Karen House Catholic Worker



About Karen House

About the Catholic


The Roundtable

Get Involved




The RoundTable

Practices of Hope, Practices of Joy

Spring 2005

Major Articles

  • Brian Terrell – Strangers & Guests Catholic Worker Farm in Maloy, Iowa
  • Jenny Truax – Karen House Catholic Worker in St. Louis, Missouri
  • Kathy Kelly – Voices in the Wilderness in Chicago and Baghdad
  • Shelley Douglass – Mary’s House Catholic Worker in Birmingham, Alabama
  • John Roarick – Catholic Worker Farm in Sheep Ranch, California
  • Sue Frankel-Streit – Little Flower Catholic Worker Farm in Trevilians, Virginia
  • Ruth Woodring – Pedal People in Northampton, Massachusetts
  • Judy Sausen – Loves and Fishes Catholic Worker in Duluth, Minnesota
  • Michael Latsch – Loaves and Fishes Catholic Worker in Duluth, Minnesota
  • Eric Anglada – St. Jude Catholic Worker in Champaign, Illinois
  • Jane Sammon – Maryhouse Catholic Worker in New York City
  • Frank Cordaro – Phil Berrigan Catholic Worker House in Des Moines, Iowa

Download Entire Issue by Clicking Image Above

(large image - takes a minute!)


Karen House:

1840 Hogan St.

Saint Louis, MO  63106

Contact Us:



Regular Features

  • Cover – Artwork from Jason Gonzales
  • Why This Issue – Ellen Rehg
  • Centerfold – Present Moments in St. Louis  - Jenny Truax
  • From Abroad – Haiti - Christen Parker, Rodney Yarnal
  • Farewell to Mary Ann McGivern – Teka Childress
  • From Karen House – Becky Hassler
  • From Little House – Mary Ann McGivern, SL

Why This Issue:

This winter, for the first time, we heated our home using a wood stove. And that, in a nutshell, is how this issue came about. My husband Bill was less than enthusiastic about our entry into 18th -and back- century heating, and for good reason. He knows that the old adage, "Man proposes, woman disposes," is often turned around in our household. He also pointed out, correctly, that we have fur too much on our plates already with our and our three children's busy lives to take on all the work a wood stove entails. The only practical value of the stove would be in our (greatly) reduced heating bills.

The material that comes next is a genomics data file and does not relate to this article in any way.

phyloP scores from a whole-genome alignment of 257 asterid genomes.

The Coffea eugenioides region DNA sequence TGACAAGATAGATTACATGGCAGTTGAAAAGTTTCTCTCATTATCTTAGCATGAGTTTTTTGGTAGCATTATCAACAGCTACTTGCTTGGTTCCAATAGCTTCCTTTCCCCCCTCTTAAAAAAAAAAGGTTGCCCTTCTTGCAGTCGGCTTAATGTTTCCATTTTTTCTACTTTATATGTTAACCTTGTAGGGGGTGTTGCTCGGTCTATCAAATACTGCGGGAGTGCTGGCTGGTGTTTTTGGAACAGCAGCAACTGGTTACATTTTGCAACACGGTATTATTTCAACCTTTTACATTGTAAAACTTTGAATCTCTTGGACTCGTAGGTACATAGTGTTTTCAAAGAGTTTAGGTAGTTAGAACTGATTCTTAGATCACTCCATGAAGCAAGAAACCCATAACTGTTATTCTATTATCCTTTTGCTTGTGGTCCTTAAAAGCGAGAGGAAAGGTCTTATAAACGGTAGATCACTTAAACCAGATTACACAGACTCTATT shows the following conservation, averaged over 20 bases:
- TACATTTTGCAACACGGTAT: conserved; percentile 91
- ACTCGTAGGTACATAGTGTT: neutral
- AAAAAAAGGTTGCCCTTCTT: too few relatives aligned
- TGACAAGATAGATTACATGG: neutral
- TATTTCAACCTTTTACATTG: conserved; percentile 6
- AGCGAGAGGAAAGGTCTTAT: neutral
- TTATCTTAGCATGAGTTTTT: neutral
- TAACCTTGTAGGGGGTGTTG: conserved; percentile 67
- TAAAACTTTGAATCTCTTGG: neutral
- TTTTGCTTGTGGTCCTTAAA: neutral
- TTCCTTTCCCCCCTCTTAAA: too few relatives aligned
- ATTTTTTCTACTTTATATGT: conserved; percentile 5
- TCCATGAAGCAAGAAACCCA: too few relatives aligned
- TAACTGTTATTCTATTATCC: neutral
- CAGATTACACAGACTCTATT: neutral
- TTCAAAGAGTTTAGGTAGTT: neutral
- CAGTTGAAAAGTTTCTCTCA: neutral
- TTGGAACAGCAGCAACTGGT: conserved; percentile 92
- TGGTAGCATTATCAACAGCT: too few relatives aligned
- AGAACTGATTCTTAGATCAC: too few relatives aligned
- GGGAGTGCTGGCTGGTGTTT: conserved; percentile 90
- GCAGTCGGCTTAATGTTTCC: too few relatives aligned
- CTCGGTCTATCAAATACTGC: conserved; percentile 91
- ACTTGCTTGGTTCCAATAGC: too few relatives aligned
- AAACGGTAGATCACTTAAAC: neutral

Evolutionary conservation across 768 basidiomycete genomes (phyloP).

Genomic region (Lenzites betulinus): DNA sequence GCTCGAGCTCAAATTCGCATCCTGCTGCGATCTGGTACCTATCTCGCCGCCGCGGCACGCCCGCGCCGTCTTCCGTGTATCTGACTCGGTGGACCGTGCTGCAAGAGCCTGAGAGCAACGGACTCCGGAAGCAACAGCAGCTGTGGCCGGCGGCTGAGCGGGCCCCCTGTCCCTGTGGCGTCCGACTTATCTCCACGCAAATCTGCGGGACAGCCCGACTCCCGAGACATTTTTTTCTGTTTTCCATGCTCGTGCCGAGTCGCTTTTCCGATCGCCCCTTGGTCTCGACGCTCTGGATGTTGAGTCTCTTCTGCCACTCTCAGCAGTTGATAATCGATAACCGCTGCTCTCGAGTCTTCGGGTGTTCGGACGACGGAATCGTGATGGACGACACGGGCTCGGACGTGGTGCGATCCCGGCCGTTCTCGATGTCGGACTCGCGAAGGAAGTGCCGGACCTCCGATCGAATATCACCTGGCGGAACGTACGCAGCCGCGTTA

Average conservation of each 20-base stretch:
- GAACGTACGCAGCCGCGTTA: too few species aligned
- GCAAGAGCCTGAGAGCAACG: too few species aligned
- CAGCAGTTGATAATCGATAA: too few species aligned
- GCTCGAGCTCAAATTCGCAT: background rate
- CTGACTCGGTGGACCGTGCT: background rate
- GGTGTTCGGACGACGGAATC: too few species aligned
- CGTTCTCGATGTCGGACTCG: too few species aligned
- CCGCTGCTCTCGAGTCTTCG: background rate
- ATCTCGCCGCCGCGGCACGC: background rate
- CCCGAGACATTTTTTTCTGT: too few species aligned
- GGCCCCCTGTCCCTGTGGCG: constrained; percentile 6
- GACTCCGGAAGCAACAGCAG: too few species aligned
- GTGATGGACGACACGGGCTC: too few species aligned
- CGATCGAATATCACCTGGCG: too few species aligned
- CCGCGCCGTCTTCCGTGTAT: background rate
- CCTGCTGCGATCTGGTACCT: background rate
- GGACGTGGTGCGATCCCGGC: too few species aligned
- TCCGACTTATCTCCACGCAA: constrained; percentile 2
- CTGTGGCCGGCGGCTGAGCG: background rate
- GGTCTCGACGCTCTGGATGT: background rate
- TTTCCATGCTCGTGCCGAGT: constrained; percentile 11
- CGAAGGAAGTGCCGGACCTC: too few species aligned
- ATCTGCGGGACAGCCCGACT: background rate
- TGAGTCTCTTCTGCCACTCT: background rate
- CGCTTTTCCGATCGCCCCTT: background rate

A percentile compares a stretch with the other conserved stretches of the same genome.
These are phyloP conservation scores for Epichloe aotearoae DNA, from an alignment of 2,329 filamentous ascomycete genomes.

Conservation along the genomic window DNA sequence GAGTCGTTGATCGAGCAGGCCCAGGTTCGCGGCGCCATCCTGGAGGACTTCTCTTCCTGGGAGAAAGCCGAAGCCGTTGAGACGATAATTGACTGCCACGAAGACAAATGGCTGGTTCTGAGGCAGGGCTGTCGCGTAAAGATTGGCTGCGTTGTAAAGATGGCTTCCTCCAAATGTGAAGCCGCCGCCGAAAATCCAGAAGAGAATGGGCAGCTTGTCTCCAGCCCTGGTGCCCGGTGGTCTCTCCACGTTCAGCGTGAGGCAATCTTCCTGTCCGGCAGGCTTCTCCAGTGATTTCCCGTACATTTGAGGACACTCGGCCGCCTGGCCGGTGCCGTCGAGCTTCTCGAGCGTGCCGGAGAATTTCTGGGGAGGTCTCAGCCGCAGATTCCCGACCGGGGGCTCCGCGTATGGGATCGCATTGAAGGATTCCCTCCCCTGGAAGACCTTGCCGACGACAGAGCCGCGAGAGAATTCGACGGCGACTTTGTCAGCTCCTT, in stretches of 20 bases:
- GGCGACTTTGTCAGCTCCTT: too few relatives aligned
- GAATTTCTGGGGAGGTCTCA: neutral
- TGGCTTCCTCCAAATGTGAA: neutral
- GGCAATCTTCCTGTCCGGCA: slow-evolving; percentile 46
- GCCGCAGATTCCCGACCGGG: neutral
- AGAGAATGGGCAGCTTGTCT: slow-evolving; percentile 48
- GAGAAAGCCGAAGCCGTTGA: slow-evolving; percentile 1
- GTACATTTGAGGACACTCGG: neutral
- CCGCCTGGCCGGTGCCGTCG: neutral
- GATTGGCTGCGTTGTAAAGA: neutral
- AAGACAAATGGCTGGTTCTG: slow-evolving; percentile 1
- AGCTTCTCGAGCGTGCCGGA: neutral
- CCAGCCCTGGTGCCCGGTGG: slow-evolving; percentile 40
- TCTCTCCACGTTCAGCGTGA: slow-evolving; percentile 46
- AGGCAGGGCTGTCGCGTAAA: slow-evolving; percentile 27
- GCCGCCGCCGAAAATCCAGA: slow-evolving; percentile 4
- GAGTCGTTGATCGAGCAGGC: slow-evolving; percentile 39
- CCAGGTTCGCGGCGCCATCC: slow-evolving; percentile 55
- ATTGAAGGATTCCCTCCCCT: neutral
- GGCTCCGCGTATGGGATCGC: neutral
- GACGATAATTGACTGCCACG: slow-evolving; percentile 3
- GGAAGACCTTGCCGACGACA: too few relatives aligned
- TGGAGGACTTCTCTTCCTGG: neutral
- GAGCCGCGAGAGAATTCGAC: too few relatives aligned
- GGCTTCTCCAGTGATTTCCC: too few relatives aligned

And yet, the draw of getting one was irresistible to me. Even after Sharon McMullen Orlet, despite encouraging me to get one, could not give me one good solid reason for doing so. "Is it hard getting wood all the time?" I asked her. “Yeah," she replied. "It's a real drag". But then she added something about how it was about lifestyle, and isn't heating your home with wood lovely?


It is lovely. As I tell everyone, it's only been one year, so my tune may change, but I have loved every aspect of having one. I loved heading out in my car or a friend's truck with Bill to pick up wood from a friendly donor. (It turns out there are people out there trying to get rid of wood.) I loved having this uninterrupted, mostly childless time with my husband. I loved learning that the insides of trees look different depending on the tree, and that each tree also has a distinctive aroma. I loved having little insights, like, so that s why Cinderella was so dirty, as I swept (and swept and swept) our hearth. And one day, as I bent to put a log on the fire, I realized, this is somehow saving me. Something deep within my soul is getting nurtured through this practice.


And so, we thought to pose the question to a variety of people from Catholic Worker Houses across the country: what are some practices that are sources of joy and hope for you? We have published their responses in the following pages. The answers are varied, but all express the joy which comes from responding to a need or call deep within one's soul. Additionally, we have our Karen House article and From Abroad, and in a historic departure for us, we bring a farewell to our dear friend and fellow worker, Mary Ann McGivern. She bas been here at the St. Louis Catholic Worker since it’s founding, and we will greatly miss her cheerful and wise presence. May she find new saving practices that bring her hope and joy.


-Ellen Rehg



The RoundTable is 24 pages long.  To download, you'll need the most recent version of Adobe Acrobat.

Download Adobe Acrobat 8 here (it's easy AND free!)


Search all of the RoundTable issues for an author, subject or title here:

Google search
WWW www.karenhousecw.org